The Landscape Guide

Greek Sanctuaries see also

Sacred Gardens

Greek civilization drew upon the Minoan civilization of Crete which drew upon West Asia and Egypt. Religious ideas passed along this chain, with Osiris worshiped in Greece.

There are Minoan archaeological remains but no religious texts. They left representations of goddess but not of male gods. The most powerful deity is described as an Earth Mother. Vincent Scully, in his book on The earth, the temple and the gods argues that 'All Greek sacred architecture explores and praises the character of a god or a group of gods in a specific place. That place is itself holy and, before the temple was built upon it, embodied the whole of the deity as a recognized natural force… Therefore, the formal elements of any Greek sanctuary are, first, the specifically sacred landscape in which it is set, and, second, the buildings that are placed within it.'

Greek gods took human forms but continued to represent concepts. Apollo, the god of light, awe, wisdom and divine distance, was associated with a range of sacred interests, including medicine, animals, music and the Delphi oracle. Jellicoe wrote that ‘Although the scene [at Delphi] is given apparent cohesion and high purpose by the Temple of Apollo, the overall unifying influence is that of the stupendous genius loci, expressing as it does the structure of the world’ . The location of all Greek sanctuaries was determined by site characteristics. Scully draws attention to the presence of symbols of the Earth Mother: a cave, a spring, a conical hill and two peaks in the location of Cretan palaces and Greek sanctuaries: ‘These features create a profile which is basically that of a pair of horns, but it may also suggest raised arms or wings, the female cleft, or even, at some sites, a pair of breasts’ . Palaces stood on the Earth Mother’s mons Veneris.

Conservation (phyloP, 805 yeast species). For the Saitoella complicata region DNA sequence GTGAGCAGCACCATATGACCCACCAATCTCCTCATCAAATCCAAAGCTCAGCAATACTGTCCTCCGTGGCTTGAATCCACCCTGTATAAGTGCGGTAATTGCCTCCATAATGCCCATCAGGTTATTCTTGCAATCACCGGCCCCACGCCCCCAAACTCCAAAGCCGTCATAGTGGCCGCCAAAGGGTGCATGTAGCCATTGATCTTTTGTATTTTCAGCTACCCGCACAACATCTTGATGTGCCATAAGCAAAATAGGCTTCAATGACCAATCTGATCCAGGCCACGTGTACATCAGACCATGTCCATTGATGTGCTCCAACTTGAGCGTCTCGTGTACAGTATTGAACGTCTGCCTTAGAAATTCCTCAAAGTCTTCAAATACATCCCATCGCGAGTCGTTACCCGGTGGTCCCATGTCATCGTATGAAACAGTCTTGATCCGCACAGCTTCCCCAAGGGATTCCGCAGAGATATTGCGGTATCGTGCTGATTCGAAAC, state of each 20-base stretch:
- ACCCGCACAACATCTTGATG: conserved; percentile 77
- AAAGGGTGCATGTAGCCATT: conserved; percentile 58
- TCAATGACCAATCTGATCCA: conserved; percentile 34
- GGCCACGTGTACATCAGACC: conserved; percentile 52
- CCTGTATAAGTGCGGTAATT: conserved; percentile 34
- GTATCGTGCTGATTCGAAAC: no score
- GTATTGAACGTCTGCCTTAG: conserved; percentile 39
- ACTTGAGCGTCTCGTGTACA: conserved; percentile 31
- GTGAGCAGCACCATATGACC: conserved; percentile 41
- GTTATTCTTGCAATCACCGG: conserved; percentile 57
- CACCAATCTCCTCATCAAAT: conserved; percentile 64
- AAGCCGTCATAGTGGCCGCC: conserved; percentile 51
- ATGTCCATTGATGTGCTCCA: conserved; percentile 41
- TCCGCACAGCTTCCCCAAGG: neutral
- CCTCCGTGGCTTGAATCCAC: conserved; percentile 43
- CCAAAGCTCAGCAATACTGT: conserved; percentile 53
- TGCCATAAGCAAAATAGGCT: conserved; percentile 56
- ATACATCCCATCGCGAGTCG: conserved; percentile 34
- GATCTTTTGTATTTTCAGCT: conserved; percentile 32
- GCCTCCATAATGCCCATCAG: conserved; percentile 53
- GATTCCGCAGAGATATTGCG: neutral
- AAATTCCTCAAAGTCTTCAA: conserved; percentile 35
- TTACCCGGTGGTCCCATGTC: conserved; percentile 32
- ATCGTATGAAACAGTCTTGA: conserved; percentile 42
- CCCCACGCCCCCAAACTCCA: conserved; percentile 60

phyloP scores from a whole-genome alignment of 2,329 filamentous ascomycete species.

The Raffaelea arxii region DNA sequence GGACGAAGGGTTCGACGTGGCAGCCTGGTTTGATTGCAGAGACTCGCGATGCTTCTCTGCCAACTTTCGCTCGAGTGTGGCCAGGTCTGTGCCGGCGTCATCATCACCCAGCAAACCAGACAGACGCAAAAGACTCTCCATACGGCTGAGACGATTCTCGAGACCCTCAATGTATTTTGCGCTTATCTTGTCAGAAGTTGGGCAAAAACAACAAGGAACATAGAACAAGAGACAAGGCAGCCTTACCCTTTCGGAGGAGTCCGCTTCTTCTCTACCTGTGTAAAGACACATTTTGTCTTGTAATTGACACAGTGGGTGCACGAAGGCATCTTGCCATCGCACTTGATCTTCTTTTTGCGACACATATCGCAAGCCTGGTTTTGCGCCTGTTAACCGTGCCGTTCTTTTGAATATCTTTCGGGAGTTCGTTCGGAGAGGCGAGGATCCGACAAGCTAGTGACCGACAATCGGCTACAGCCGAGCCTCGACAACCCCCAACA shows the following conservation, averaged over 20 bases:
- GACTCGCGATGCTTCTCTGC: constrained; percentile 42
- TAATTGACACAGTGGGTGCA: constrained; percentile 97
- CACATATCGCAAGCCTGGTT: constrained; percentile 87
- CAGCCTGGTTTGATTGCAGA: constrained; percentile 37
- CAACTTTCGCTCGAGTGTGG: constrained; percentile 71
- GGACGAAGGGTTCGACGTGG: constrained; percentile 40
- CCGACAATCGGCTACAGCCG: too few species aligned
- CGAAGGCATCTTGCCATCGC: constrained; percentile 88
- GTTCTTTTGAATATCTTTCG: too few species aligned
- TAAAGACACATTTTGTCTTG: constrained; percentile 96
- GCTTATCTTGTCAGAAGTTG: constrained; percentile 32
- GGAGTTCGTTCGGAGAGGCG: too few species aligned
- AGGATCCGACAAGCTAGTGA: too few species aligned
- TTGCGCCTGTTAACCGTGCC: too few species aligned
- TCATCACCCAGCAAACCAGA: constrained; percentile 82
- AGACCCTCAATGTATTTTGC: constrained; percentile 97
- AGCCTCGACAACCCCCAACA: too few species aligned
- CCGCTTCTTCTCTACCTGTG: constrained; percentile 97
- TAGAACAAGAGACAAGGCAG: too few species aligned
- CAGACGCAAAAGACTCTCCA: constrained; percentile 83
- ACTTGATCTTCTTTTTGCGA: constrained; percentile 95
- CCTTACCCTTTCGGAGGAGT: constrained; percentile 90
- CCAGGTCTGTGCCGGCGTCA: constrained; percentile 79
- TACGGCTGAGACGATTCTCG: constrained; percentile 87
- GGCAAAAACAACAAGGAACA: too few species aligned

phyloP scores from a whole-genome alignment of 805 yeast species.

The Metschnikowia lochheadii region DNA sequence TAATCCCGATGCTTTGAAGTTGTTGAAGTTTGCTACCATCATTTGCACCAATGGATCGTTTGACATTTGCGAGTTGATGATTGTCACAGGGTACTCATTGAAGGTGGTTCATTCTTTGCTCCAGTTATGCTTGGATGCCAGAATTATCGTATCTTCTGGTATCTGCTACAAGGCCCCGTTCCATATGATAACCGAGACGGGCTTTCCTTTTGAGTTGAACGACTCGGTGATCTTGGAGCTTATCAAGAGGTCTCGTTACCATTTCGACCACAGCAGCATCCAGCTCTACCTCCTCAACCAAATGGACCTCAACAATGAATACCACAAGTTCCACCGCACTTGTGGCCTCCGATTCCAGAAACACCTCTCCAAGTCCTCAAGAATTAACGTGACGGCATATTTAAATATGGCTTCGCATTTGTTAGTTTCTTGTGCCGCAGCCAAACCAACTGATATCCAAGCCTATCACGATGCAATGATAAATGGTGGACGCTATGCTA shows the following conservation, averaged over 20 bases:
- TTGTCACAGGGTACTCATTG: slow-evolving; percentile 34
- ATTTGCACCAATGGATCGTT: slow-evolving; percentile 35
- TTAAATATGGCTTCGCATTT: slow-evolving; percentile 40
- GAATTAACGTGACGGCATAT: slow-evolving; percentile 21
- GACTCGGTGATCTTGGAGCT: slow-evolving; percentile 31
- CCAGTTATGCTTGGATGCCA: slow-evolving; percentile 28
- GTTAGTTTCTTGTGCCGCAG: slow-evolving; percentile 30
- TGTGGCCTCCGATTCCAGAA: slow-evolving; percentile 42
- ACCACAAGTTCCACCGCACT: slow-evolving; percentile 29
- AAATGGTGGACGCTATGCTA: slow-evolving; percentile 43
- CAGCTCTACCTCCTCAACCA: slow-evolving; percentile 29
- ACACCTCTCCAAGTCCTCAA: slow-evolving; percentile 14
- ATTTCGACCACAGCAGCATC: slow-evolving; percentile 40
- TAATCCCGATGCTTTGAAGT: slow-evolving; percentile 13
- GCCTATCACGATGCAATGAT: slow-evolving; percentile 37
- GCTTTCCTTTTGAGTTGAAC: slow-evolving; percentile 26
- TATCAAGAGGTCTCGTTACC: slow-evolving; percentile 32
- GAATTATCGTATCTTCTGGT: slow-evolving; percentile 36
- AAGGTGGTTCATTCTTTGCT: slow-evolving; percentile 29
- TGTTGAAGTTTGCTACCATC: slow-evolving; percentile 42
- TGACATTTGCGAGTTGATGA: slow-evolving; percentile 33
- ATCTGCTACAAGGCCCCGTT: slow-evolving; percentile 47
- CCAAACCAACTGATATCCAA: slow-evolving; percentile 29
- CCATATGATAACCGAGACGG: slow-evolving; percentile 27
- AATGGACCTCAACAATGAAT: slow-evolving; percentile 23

The temples of Delphi stand on the bank of a steep valley between the Gulf of Corinth and Mount Parnassus, with a sacred spring and horned peaks. In part, the air of mystery which has always made it the most popular site in Greece, after Athens, results from the fact that these features are sensed but, from the sanctuary, unseen. The creation of life on earth was explained by a union between the sky god (Uranus) and the earth mother (Gaia). Gaia was associated with caves and springs. A sacred tree, or phallic symbol, represented Uranus. Statues and alters were placed near springs and caves. This is the origin of the garden grotto.